Anne Worcester, Tournament Director of Pilot Pen Tennis in New Haven and past WTA President and CEO, poses with her family as she announces the withdrawl of Serena Williams, and her no refund policy
Worcester's 'No Refund' Policy Spurs Tennis Fans Protest
New Haven, Aug. 18
"There will be no general admission refunds this year, even though I requested Serena Williams to enter Pilot Pen, knowing she wouldn't be able to play," stated Anne Worcester, Tournament Director of Pilot Pen in New Haven. "This decision is consistent with my request in 2006 to WTA President Larry Scott that early entry lists not be released or published so that we can maximize our ticket sales in New Haven. It was all part of the Road Map and US Open Series plan."
Lagging general admission ticket sales at the Pilot Pen saw a sudden spike after the announcement that Australian Open Champion Serena Williams would be playing in New Haven. Controversy has swirled in this small community with the sudden admission, then withdrawl of Serena Williams just days before the Pilot Pen tennis tournament was to begin. "There will be no refunds," states Worcester. "I lied about providing Richard Williams a Harley. I lied about having a helicopter ready for Serena when her plane landed in the field behind the New Haven McDonalds. It was all lies. Ronald McDonald will not be there for Kids Day. We needed the revenue."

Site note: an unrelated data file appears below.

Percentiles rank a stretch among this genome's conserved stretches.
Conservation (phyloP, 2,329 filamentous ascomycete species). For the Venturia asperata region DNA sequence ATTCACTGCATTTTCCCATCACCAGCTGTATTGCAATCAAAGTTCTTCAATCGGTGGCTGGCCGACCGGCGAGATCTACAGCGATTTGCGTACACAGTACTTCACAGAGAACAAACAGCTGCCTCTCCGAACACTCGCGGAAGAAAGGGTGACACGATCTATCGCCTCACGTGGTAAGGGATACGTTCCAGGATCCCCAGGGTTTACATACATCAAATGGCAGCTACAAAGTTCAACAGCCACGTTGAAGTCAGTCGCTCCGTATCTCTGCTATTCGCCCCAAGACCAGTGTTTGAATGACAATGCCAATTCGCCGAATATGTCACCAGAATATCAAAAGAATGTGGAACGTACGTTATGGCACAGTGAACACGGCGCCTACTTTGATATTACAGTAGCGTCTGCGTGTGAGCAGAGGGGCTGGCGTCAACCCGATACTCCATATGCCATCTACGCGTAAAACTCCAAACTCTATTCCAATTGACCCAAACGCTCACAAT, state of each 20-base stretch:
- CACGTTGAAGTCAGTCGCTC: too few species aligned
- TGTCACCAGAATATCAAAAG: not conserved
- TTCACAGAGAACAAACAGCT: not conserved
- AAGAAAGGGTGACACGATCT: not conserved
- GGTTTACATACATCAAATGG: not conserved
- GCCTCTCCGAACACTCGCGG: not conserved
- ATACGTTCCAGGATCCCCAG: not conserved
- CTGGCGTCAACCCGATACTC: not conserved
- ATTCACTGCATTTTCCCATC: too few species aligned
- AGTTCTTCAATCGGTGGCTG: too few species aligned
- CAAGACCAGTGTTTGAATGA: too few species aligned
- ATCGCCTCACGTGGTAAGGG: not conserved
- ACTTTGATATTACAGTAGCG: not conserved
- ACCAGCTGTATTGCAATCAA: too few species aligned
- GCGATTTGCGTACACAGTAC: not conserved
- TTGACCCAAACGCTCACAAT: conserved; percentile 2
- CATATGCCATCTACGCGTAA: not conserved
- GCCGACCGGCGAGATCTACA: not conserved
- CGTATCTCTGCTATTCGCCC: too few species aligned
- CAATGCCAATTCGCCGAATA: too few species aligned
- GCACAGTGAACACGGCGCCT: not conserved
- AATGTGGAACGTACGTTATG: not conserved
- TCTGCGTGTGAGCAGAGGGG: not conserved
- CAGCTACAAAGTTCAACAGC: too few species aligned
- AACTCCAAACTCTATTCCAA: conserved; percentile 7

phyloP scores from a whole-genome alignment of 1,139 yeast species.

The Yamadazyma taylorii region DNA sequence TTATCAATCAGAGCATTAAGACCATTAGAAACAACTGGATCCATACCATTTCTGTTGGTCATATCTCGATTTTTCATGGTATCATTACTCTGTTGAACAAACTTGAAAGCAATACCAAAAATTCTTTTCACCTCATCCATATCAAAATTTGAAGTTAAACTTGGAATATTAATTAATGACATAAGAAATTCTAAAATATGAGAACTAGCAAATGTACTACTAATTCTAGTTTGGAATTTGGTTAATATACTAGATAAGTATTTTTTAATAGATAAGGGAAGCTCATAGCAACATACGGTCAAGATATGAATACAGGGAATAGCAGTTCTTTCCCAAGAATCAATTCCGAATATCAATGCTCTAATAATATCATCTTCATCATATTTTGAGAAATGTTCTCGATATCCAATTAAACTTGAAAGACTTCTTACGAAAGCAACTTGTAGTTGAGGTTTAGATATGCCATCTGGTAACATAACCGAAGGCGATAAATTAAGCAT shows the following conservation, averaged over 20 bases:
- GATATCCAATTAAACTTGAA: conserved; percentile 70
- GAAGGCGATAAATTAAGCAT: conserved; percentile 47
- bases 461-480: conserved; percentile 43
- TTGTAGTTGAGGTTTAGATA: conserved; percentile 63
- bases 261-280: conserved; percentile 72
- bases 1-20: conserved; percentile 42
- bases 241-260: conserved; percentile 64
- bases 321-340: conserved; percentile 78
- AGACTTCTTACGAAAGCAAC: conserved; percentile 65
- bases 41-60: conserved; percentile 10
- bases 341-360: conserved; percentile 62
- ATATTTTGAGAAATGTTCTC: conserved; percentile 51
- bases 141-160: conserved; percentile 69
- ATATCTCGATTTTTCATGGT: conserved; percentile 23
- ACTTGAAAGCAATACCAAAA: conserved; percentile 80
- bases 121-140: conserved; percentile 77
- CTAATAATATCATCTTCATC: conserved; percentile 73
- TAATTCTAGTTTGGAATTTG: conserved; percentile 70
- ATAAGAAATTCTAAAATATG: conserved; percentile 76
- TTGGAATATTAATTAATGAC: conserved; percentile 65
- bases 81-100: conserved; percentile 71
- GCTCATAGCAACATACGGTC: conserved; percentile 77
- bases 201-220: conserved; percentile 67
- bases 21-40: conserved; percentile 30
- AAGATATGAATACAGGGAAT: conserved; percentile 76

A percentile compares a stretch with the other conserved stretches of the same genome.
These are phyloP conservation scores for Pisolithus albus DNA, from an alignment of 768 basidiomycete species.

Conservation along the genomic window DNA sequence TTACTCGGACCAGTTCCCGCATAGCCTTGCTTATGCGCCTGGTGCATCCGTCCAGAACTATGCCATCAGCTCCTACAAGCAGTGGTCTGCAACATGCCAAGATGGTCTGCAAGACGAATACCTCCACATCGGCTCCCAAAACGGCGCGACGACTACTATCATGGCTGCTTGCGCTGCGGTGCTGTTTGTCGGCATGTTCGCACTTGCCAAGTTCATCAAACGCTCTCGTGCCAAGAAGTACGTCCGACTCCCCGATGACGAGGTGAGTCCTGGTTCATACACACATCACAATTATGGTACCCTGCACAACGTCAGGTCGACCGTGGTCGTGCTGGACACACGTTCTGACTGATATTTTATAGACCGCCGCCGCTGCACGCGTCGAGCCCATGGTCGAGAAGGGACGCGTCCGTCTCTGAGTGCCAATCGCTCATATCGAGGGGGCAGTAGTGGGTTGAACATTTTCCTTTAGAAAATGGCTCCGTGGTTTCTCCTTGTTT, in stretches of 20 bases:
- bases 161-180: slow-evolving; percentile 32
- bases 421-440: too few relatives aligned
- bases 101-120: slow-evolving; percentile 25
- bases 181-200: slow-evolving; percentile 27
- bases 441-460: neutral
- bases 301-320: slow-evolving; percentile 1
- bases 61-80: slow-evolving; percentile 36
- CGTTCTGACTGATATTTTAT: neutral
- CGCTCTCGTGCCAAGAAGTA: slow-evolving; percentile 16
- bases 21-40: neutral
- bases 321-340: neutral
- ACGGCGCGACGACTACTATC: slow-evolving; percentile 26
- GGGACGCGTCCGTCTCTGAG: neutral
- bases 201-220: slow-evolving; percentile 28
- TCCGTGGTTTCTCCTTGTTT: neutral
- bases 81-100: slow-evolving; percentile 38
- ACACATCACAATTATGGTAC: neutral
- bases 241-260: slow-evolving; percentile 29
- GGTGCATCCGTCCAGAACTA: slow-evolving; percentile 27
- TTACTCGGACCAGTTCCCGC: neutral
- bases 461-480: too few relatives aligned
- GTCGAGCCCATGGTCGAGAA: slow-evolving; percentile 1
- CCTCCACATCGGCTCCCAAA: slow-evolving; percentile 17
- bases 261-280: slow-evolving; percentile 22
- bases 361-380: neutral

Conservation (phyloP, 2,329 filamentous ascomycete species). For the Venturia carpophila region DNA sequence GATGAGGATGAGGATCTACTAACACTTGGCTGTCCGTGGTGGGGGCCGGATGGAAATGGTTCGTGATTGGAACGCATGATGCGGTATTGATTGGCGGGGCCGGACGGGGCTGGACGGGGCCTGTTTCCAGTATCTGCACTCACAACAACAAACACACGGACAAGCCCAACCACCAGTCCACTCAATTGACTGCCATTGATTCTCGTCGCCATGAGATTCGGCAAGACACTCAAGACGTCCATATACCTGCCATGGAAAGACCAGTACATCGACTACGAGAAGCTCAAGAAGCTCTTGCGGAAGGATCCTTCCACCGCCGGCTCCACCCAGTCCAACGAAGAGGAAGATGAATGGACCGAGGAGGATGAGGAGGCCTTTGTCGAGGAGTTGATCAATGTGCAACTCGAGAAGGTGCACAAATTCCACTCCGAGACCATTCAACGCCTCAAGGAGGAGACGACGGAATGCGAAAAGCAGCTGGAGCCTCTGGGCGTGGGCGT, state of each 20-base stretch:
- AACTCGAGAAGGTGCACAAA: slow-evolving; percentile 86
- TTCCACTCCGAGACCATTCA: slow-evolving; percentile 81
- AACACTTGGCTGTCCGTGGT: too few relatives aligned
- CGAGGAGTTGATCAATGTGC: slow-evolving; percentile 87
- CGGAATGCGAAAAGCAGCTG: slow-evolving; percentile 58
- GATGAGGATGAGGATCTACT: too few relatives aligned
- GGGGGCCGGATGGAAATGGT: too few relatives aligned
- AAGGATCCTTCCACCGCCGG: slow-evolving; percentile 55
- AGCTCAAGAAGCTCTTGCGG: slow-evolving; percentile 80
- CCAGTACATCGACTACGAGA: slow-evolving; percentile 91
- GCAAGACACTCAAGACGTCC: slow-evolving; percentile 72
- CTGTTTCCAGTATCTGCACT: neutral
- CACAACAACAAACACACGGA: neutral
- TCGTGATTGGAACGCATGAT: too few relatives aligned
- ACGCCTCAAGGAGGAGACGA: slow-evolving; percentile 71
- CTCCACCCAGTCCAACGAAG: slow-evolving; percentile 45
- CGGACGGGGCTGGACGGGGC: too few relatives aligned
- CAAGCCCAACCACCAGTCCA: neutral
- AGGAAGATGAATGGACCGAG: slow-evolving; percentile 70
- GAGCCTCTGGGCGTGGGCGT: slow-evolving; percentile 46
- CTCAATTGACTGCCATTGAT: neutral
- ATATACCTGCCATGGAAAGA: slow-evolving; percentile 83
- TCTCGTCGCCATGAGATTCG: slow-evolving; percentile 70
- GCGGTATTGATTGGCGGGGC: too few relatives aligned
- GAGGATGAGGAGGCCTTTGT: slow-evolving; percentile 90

WTA President and CEO, Larry Scott, could not be reached for comment.
Within hours of the announcement, angry protesters began symbolically tearing-up their Pilot Pen admission tickets and depositing them into McDonalds donation bins at three local New Haven McDonalds Restaurants. "I spent the last of my social security check to get the chance to watch Serena Williams play," said 71 year-old Eunice Boltworthy. "I'm really upset and afraid my internal cardiac defibrillator might spark. I need the refund to buy medicine."
Former Pilot Pen Champion, Jennifer Capriati was in attendance for the qualifying tournament which began today. Capriati is concerned about security during the matches. "Like, you know, I was like sitting there, and like, these people, you know, like, began holding up signs and screaming, like. And I'm like worried about the players, you know?"
"I did it for my children," said Worcester. "I could no longer continue to set a bad example for them by lying and manipulating the tennis public and had to come clean. I love Jesus but there will be no refunds." Asked about her future at the Pilot Pen Tournament after this latest controversy, Worcester states, "I am not planning on running for public office. That was never my intention."